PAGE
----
CMRGI (global)30 mg/100 g/min or 25% of total body consumption
      CBF, cerebral blood flow; CMRO2, cerebral metabolic rate for oxygen; CMRGl, cerebral metabolic rate for glucose.

      Cerebral perfusion pressure (CPP)

      The perfusion pressure (i.e. the arteriovenous pressure gradient) in the brain is more complex than that of other organs because it is confined within an incompressible vault. It is dependent on the pressure difference between the mean arterial pressure (MAP) or the driving pressure (measured at brain level) and ICP or the pressure that needs to be overcome to supply adequate blood to the brain. This pressure difference is known as the CPP. A normal CPP is 70–80 mmHg; the threshold for critical ischaemia is 30–40 mmHg. As can be seen from the equation below, even at normal levels of MAP, an elevated ICP of more than 20 mmHg will compromise CPP and therefore reduce cerebral blood flow. This emphasizes the importance of maintaining an adequate MAP in circumstances such as head injury to ensure adequate perfusion.

      Control of cerebral blood flow

      Various mechanisms exist to maintain an adequate basal supply of blood and therefore substrate to meet the energy demands of the brain. Physiological variables, such as arterial carbon dioxide and oxygen levels, influence CBF and local regulatory mechanisms direct blood flow to regions of the brain that are particularly active (i.e. blood flow is coupled to local metabolic needs) (Box 1).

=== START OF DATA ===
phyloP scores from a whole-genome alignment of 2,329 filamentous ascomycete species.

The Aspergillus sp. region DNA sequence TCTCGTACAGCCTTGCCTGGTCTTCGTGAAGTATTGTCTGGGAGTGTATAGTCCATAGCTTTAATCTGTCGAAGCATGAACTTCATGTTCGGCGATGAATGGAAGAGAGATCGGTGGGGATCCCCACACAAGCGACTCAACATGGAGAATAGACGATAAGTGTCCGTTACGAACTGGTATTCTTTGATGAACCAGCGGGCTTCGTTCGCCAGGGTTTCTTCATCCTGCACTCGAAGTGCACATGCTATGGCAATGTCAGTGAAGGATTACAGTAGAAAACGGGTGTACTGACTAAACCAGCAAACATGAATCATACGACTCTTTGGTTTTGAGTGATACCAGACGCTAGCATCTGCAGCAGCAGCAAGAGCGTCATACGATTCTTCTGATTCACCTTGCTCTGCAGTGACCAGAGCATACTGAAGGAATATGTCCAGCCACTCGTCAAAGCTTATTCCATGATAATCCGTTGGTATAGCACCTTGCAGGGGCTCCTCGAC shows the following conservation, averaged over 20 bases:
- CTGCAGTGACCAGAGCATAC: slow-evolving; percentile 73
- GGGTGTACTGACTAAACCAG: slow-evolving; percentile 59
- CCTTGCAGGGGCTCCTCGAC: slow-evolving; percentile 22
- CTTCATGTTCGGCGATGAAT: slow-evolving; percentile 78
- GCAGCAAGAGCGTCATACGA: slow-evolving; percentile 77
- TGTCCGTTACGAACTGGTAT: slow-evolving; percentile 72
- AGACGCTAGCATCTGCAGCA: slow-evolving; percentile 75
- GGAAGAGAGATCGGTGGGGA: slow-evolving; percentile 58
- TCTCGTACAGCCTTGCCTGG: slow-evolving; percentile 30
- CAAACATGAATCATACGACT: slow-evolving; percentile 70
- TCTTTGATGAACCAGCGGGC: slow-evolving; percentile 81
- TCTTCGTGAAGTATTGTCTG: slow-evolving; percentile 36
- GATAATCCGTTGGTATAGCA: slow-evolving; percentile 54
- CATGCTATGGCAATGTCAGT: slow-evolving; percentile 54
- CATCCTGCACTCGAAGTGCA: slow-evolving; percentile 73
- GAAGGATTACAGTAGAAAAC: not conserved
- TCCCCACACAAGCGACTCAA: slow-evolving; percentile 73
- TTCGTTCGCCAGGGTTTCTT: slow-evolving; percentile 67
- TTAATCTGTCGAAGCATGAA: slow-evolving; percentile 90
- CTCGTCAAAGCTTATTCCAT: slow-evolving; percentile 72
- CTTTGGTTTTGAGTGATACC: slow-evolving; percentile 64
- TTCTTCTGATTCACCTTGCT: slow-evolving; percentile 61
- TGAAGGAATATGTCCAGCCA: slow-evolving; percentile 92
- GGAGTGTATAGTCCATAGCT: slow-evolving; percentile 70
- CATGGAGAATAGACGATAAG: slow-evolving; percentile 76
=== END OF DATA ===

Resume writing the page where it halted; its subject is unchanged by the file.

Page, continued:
Factors influencing cerebral blood flow
      • Local neuronal activity
      • Autoregulation
      • Raised intracranial pressure
      • Arterial carbon dioxide tension (PaCO2)
      • Arterial oxygen tension (PaO2)
      • Haematocrit
      • Temperature
      • Autonomic nervous system regulation

      Arterial carbon dioxide tension (PaCO2)

      Carbon dioxide is a potent vasodilator of cerebral blood vessels. As PaCO2 rises, there is a linear increase in CBF between 3.5 kPa (26 mmHg) and 8 kPa (60 mmHg) (Figure 2).
      Figure 2
      Figure 2Effect of PaCO2 on cerebral blood flow.
      Above 8 kPa cerebral vessels are maximally dilated and no further increase in vessel diameter is possible; conversely, at a PaCO2 of 3 kPa cerebral vessels are maximally constricted. The effect of hypocarbia on cerebral vasculature is achieved by an increase in brain hydrogen ion (H+) concentration and takes place in minutes, reflecting the time taken for the conversion of CO2 to HCO3 and H+ in the perivascular space. The vasoconstricting effect of a low PaCO2 is progressively attenuated by a fall in the brain's bicarbonate level, which normalizes pH. The opposite is true for prolonged hypercarbia.